Posts tagged "1940s"

I would like to extend Easter greetings to everyone celebrating today with this beautiful photograph of two women in Harlem on Easter Sunday 1947 by the legendary French photographer Henri Cartier-Bresson (1908-2004). My favorite fun fact about Mr. Cartier-Bresson is that he and Langston Hughes were roommates as young struggling artists in Mexico in the 1930s. Photo: Henri Cartier-Bresson/Magnum Photos.

Pearl Bailey was born 96 years ago today in Newport News, Virginia. As a late bloomer who has yet to finish her degree at NYU, my favorite fact about Ms. Bailey (shown here in 1946 by Carl Van Vechten) was that she earned a B.A. in Theology from Georgetown University in 1985 at the age of 67! Initially, she majored in French, but she switched to theology “Because it’s easier to know the Lord that it is to know French.” Photo: Beinecke Rare Book and Manuscript Library

I really believe you are going to faint when you see the gorgeous photos I have of Margot Webb and her dance partner, Harold Norton, in Vintage Black Glamour. Their photos only tell part of their story. Their undeniable elegance turned out to be a blessing – and a curse for their career. You’ll read more about it in the book, but Ms. Webb herself told the dance scholar Brenda Dixon-Gottschild that dwindling opportunities solidified her decision to return to school. After her dance days were long gone, she earned a bachelor’s degree at Hunter College in 1940 and a master’s degree in education from Columbia University Teachers College in 1948.

Eartha Kitt stopping the trolley car in Istanbul with a pose (c.1949). This picture was shared via the Eartha Kitt fan page which is managed by Ms. Kitt’s daughter, Kitt Shapiro, owner of Simply Eartha If you would like to pre-order my book, go to this link - and thank you! http://vintageblackglamourbook.com/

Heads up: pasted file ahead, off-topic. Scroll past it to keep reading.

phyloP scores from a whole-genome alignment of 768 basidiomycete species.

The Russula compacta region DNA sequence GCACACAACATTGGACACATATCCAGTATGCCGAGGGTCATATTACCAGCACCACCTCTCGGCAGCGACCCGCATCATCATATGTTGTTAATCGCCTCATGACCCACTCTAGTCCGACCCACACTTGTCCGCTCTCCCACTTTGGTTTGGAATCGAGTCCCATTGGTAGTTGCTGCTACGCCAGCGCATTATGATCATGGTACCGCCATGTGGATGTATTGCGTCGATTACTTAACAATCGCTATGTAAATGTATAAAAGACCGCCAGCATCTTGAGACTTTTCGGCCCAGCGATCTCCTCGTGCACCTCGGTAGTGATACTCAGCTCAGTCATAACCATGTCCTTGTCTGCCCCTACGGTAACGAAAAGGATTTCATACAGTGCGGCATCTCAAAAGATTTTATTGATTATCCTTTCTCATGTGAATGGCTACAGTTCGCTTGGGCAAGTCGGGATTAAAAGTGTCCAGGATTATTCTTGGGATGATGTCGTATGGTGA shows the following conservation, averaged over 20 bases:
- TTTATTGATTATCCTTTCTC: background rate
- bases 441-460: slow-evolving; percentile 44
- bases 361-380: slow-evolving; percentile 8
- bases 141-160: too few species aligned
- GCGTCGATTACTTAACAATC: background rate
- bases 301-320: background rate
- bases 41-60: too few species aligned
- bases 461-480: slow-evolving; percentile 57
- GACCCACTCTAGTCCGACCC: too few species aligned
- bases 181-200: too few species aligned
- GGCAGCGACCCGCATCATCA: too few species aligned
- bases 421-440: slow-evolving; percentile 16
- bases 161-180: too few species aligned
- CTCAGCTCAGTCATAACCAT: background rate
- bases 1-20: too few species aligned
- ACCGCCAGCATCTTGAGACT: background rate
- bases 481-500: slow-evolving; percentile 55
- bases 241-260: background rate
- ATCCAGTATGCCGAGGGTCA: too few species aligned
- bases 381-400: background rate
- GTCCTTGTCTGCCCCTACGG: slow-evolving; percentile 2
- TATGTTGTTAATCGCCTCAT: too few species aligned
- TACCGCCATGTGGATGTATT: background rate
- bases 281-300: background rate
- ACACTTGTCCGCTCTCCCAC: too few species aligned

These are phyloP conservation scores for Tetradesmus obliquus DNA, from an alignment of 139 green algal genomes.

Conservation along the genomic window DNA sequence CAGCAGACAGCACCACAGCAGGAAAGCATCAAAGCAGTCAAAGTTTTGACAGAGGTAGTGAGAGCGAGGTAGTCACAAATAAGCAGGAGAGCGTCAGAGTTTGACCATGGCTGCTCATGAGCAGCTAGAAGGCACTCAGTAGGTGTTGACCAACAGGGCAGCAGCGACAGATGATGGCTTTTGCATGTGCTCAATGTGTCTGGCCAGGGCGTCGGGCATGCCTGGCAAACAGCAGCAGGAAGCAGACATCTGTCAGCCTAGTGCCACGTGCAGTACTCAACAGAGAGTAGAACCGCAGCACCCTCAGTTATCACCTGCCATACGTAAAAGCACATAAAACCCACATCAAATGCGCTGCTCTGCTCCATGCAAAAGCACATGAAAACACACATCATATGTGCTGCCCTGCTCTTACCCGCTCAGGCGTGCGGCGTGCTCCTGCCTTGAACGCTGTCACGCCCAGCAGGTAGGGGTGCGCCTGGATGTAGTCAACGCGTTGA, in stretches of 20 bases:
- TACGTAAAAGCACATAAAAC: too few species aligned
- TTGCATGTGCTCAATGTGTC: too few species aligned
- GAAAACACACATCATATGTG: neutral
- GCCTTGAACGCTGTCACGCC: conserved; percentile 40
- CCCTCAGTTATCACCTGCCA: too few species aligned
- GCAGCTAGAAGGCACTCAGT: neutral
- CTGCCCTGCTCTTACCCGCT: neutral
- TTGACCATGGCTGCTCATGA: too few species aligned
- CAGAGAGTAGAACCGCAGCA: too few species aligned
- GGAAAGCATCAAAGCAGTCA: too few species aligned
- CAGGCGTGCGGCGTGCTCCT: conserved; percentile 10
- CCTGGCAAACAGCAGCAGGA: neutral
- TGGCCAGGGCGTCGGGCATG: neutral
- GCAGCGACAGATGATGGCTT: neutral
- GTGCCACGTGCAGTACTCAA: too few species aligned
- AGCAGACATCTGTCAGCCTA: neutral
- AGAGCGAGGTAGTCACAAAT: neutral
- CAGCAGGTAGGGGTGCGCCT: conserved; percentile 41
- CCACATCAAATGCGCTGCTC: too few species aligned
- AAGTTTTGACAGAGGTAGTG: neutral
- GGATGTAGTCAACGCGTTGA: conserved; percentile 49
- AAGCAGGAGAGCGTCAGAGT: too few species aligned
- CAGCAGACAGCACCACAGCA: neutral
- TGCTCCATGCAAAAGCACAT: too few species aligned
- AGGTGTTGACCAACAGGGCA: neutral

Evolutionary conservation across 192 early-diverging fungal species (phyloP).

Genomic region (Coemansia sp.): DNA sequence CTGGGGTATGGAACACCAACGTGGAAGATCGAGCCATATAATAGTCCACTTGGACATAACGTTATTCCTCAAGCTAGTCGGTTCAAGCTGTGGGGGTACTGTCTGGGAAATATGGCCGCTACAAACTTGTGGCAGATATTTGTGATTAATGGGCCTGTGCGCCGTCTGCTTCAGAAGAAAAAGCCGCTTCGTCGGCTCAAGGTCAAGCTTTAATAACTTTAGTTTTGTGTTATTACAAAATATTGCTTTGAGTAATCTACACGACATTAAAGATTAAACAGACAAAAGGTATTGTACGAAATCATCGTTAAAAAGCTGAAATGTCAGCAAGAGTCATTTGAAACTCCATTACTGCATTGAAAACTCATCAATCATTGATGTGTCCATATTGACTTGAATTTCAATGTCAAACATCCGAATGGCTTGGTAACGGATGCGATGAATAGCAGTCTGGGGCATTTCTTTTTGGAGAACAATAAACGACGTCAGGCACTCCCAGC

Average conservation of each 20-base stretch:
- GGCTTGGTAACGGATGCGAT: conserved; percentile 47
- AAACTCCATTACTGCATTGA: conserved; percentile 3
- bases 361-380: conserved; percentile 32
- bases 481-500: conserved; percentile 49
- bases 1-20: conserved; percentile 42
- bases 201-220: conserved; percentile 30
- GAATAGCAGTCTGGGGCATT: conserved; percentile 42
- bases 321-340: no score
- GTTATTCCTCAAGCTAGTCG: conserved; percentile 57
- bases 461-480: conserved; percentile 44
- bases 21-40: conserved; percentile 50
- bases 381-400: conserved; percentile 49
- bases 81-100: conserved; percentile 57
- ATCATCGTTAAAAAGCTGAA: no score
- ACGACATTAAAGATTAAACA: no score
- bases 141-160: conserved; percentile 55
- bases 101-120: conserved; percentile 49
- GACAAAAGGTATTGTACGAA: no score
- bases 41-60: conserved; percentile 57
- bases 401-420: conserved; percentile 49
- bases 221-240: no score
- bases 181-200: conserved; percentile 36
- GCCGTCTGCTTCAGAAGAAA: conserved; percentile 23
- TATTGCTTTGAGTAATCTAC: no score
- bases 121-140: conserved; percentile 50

Roland Hayes, the brilliant tenor (listen to his voice HERE!) who became the first African-American man to earn international fame as a concert vocalist, photographed by Addison Scurlock in 1940. Born to former slaves in Curryville, Georgia in 1887, he attended Fisk University and briefly toured with the Fisk Jubilee Singers. Early in his career, he was turned down by talent managers because he was Black so, he invested in himself: He raised money and arranged and financed his own concert performances,which included Negro spirituals, lieder and arias by Schubert, Tchaikovsky, and Mozart. In 1942, Mr. Hayes’s wife, Helen and daughter, Afrika, sat in a whites-only area of a shoe store and were thrown out of the store. When Mr. Hayes defended his family, he was beaten and he and his wife were arrested - and the governor of Georgia was absolutely fine with it. The incident inspired Langston Hughes to compose the poem, Roland Hayes Beaten. Mr. Hayes would later teach at Boston University and would go on to celebrate more than 50 years on the concert stage before his death in 1977.
PRE-ORDER FOR VINTAGE BLACK GLAMOUR (THE BOOK!) IS AVAILABLE NOW!http://vintageblackglamourbook.com/

Roland Hayes, the brilliant tenor (listen to his voice HERE!) who became the first African-American man to earn international fame as a concert vocalist, photographed by Addison Scurlock in 1940. Born to former slaves in Curryville, Georgia in 1887, he attended Fisk University and briefly toured with the Fisk Jubilee Singers. Early in his career, he was turned down by talent managers because he was Black so, he invested in himself: He raised money and arranged and financed his own concert performances,which included Negro spirituals, lieder and arias by Schubert, Tchaikovsky, and Mozart. In 1942, Mr. Hayes’s wife, Helen and daughter, Afrika, sat in a whites-only area of a shoe store and were thrown out of the store. When Mr. Hayes defended his family, he was beaten and he and his wife were arrested - and the governor of Georgia was absolutely fine with it. The incident inspired Langston Hughes to compose the poem, Roland Hayes Beaten. Mr. Hayes would later teach at Boston University and would go on to celebrate more than 50 years on the concert stage before his death in 1977.

PRE-ORDER FOR VINTAGE BLACK GLAMOUR (THE BOOK!) IS AVAILABLE NOW!http://vintageblackglamourbook.com/

The great Charles “Teenie” Harris took this photo of ladies club members “Debs About Town” in 1941 on a step outside of the University of Pittsburgh’s Falk School. Photo: Carnegie Museum of Art.

Actress and singer Sheila Guyse, best known for her role in the 1947 film “Sepia Cinderella,” died on December 28, 2013 in Honolulu, Hawaii at the age of 88. Ms. Guyse was born Etta Drucille Guyse on July 14, 1925, in Forest, Mississippi. After winning the amateur night competition at the Apollo Theater, she appeared in Broadway musicals like “Finian’s Rainbow” (1947) and “Lost in the Stars” (1949) along with several other film appearances including “Miracle In Harlem" in 1948. Photo: New York Times obituary.